If you were unemployed, would you let your mom give you money so you could get by until you got another job? Sure, if she offered, right? But wait – what if you knew that, in order to give you money, she was making up the difference in her budget by working more, spending less money on food, and putting less money into her retirement savings?
“One may assume that since parents willingly help their children, they are not worse off because of that decision,” said Kathryn Edwards, an associate economist and lead author of the study, in a release. “But our research shows that these decisions may not result in the best financial outcome for the parent.”
Researchers looked at the outcome of a child’s unemployment on parents’ financial assistance and examined the effect on the parents’ food consumption, income and savings. The research is based on an analysis of 4,500 mother-child paired plucked from the Panel Study of Income Dynamics, a longitudinal sample of U.S. households.
Once an adult child lost their job, parents are more inclined to give them cash. But researchers determined that the flip side of their generosity meant that parents spent less on food when their child became unemployed. This cutting back on food spending lasted for about two years.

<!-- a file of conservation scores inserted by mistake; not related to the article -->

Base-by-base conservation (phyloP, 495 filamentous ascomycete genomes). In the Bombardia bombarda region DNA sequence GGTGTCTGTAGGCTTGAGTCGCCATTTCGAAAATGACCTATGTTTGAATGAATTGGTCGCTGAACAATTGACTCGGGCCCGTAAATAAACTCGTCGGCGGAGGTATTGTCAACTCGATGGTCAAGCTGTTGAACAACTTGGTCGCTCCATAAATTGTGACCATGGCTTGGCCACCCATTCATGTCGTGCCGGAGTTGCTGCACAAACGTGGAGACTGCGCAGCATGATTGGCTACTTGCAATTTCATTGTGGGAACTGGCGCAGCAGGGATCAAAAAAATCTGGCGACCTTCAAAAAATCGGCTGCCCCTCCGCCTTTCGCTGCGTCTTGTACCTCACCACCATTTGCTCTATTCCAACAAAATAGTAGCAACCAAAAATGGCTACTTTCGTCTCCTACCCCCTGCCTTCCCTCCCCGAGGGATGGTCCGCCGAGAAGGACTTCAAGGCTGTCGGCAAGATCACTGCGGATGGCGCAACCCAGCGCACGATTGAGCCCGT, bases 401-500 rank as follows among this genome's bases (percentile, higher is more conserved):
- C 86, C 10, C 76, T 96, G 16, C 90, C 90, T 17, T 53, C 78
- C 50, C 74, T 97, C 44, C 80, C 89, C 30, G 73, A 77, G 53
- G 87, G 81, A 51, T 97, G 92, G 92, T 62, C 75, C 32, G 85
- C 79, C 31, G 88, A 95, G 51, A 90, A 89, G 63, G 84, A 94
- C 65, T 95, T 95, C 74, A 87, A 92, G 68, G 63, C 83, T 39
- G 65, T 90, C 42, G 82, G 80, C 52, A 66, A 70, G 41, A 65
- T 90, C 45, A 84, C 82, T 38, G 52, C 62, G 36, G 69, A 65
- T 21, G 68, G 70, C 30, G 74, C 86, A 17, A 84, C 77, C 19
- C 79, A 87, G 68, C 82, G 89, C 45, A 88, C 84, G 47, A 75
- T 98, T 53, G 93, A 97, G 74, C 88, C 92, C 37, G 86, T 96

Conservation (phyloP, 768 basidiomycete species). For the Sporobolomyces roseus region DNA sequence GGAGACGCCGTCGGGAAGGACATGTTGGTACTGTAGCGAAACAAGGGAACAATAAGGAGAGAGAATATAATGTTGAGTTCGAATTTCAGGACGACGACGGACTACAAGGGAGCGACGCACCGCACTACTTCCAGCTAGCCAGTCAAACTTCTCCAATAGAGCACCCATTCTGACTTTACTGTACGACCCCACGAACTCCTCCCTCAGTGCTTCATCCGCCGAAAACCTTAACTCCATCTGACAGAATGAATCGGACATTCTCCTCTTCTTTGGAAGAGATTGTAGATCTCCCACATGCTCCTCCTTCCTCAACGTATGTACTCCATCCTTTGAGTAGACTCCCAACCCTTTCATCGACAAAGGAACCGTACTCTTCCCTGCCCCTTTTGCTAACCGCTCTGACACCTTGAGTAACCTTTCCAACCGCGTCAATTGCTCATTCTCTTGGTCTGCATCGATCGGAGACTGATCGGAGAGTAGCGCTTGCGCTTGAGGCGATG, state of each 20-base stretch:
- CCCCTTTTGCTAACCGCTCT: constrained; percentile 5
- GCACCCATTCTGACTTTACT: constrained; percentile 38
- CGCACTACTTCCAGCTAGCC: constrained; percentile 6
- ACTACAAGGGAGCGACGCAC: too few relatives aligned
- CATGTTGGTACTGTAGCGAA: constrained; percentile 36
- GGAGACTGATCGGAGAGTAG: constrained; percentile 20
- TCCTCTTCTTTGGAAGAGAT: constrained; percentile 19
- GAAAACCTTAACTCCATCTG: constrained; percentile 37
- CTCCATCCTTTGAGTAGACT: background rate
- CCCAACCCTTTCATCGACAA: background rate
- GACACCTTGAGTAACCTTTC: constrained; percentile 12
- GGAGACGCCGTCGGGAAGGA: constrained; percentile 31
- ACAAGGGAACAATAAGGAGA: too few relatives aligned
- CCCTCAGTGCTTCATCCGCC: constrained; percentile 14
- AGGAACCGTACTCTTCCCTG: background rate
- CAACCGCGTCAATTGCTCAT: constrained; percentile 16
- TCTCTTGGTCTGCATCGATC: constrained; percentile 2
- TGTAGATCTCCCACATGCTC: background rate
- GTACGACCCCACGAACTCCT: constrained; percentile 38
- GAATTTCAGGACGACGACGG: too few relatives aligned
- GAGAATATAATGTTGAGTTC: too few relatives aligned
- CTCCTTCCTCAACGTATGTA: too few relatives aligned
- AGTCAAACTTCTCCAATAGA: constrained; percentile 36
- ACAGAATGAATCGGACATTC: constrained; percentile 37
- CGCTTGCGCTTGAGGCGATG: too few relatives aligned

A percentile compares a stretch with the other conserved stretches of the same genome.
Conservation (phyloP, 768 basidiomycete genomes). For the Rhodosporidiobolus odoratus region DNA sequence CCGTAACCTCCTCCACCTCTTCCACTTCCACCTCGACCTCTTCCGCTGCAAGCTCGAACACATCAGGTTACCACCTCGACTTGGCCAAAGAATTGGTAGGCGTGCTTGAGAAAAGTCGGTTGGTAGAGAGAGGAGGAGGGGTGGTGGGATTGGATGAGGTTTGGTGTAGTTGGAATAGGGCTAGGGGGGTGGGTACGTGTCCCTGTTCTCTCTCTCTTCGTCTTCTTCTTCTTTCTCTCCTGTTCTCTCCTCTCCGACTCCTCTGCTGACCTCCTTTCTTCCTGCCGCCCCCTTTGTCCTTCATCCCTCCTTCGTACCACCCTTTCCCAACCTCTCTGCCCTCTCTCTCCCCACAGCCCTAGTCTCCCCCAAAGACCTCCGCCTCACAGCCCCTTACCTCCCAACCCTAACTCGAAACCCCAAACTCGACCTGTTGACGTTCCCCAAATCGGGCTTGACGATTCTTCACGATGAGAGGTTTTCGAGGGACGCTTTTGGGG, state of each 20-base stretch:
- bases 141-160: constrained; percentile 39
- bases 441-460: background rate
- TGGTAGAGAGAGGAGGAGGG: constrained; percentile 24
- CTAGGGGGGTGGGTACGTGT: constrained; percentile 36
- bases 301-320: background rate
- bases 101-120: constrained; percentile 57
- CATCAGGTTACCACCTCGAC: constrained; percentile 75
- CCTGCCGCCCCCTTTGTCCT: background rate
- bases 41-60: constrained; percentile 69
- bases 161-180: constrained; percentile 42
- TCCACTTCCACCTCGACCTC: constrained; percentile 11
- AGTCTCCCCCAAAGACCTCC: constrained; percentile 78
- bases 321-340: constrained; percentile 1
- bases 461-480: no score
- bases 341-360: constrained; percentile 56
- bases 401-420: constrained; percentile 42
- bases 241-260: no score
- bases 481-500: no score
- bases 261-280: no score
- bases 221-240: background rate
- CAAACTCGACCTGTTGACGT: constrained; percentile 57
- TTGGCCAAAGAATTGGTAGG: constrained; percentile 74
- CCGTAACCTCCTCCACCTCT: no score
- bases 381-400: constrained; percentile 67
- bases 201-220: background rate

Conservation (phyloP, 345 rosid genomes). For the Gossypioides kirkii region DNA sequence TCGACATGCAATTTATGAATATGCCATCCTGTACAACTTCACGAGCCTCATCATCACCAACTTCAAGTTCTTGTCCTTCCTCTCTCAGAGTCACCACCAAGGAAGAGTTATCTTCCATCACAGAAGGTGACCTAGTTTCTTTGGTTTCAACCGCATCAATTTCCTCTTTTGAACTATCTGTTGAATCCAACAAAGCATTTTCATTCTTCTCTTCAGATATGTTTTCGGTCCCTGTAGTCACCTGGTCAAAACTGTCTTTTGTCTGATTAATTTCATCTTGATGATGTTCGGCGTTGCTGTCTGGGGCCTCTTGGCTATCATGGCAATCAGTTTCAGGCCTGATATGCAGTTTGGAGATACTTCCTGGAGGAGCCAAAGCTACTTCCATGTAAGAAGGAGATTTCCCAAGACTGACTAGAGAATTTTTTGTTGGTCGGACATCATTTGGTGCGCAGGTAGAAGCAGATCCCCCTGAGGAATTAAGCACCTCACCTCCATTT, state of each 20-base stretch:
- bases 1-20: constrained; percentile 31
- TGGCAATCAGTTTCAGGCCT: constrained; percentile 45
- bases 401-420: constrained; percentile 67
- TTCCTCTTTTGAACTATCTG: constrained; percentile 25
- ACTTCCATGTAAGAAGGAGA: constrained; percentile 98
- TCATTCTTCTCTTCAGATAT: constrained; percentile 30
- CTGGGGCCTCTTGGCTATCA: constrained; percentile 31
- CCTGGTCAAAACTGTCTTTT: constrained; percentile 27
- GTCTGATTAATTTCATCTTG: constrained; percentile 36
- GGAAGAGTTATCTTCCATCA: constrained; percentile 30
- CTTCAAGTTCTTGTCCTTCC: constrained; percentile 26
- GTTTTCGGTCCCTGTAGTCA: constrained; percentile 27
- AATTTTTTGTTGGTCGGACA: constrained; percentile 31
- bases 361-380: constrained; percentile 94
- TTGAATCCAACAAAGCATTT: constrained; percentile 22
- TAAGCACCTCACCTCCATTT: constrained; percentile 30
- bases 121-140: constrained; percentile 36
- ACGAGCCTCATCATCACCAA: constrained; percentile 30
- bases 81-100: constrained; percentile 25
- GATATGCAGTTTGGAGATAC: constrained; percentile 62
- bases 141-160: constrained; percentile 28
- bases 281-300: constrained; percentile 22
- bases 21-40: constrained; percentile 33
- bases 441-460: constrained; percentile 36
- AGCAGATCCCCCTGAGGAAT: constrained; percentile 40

In addition, researchers found, parents work more during the year their child is on the dole – and some even cut back on what they saved for retirement.
“On the individual level, most of the changes were small,” said Kathryn Edwards, lead author of the study. “The problem is what this means in the aggregate. When the labor market risk of one generation is informally insured by another, the older generation may be putting their retirement security at risk, while the younger generation has insurance that depends on how willing and wealthy their parents are. This is a trademark of basic economic inequality.”